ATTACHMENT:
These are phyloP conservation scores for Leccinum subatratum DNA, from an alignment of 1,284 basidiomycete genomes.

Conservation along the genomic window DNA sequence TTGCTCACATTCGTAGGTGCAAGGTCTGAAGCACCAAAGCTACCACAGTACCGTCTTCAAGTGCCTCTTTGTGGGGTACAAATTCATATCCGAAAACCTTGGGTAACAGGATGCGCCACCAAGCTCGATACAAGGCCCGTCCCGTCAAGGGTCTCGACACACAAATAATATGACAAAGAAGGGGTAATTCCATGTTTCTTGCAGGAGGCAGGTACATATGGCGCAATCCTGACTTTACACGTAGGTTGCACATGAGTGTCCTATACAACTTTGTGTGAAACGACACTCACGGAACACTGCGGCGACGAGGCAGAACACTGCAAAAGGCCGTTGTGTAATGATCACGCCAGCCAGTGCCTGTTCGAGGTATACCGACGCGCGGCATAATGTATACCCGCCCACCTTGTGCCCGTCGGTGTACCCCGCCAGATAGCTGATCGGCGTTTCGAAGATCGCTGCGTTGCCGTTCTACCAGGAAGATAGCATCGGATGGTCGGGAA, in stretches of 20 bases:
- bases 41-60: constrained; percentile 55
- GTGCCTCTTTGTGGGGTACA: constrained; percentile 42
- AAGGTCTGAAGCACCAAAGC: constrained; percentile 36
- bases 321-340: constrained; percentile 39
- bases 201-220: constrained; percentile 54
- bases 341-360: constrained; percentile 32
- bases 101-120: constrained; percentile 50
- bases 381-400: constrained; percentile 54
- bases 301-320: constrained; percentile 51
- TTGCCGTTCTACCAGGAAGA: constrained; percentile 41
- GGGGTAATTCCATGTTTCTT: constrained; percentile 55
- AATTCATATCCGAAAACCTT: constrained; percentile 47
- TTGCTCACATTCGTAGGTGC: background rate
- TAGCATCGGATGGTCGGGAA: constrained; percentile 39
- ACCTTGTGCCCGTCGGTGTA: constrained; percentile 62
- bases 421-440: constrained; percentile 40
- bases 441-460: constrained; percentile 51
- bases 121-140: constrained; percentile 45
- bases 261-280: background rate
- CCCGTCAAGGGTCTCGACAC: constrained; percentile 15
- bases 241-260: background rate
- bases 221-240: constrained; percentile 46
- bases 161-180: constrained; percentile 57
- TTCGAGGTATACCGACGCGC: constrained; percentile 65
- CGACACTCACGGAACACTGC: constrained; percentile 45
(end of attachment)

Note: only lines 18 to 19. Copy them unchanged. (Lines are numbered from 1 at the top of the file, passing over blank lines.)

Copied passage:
- bases 421-440: constrained; percentile 40
- bases 441-460: constrained; percentile 51